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YOU CAN PLAY IN THE SAME KEY AS THE FIRST VIDEO IN GCEA TUNING, IF YOU PUT YOUR CAPO ON THE FIRST FRET. We're going to need some clappers on the 2 & 4 beats!
For the [G7] to [G7add5], start with your [G7] then, leaving your 1st and 3rd fingers where they are, just slide your 2nd finger from the 3rd string-2nd fret, to the 3rd string-3rd fret.
There's also a quick run-down of chords to be aware of here:
But it [Am] really doesn’t [Caug] matter
Grab a [C] chair and fill your [D7] platter
Place your 2nd finger on the 4th string-2nd fret for the [Am], then put your 1st finger on the 4th string-1st fret and your 4th finger on the 1st string-3rd fret for the [Caug], then lift just your first finger off the 4th string, which will still leave your 4th finger on the 1st string-3rd fret for the [C] chord, and then leaving your 4th finger in place on the 1st string-3rd fret, place your 1st finger across the entire 2nd fret (barre the 2nd fret) to make the [D7] chord.
"If I Knew You Were Comin' I'd've Baked a Cake" is a popular song written by Al Hoffman, Bob Merrill, and Clem Watts and published in 1950.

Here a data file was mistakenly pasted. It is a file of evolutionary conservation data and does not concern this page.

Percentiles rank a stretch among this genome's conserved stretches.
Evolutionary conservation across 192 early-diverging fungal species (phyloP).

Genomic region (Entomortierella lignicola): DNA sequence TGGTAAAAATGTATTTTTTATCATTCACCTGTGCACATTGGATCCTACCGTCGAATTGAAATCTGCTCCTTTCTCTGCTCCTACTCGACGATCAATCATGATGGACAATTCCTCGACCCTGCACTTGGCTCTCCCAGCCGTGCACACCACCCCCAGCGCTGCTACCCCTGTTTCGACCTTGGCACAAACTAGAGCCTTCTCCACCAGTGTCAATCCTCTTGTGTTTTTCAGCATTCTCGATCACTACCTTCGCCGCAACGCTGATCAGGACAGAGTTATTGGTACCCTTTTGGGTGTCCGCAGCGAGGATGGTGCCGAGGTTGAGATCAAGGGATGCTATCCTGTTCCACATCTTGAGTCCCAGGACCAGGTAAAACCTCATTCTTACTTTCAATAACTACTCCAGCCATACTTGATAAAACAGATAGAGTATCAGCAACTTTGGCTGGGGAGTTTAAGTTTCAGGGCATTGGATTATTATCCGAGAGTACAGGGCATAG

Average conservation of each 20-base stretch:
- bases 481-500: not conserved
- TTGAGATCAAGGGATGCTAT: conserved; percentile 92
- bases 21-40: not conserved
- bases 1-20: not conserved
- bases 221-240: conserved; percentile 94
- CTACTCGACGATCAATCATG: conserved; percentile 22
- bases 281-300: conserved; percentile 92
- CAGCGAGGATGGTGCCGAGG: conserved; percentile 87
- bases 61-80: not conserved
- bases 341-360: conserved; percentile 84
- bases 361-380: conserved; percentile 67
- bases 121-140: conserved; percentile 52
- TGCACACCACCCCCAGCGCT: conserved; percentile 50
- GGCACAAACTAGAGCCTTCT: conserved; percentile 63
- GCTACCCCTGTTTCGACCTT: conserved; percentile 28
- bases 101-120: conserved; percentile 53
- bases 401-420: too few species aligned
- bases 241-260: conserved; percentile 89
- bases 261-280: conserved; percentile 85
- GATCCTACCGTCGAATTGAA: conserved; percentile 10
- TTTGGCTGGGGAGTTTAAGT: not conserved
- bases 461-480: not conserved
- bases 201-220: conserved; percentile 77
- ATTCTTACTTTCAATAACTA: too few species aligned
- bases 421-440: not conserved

The best known version of the song was recorded by Eileen Barton in January 1950. The recording was released by National Records as catalog number 9103. When the song became too big a hit for National to handle, it arranged with Mercury Records to help with distribution. The record first reached the Billboard magazine charts on March 3, 1950 and lasted 15 weeks on the chart, peaking at #1.
In 1962, Barton's recording of the song was included in a list of 101 Perennial Singles Hits compiled by Billboard – a group "For year-round programming by juke box operators and radio stations ... a catalog of standards that can provide consistent earnings for operators and a wealth of material for discussion by broadcasters."
****REVISED May 2, 2019 - SR****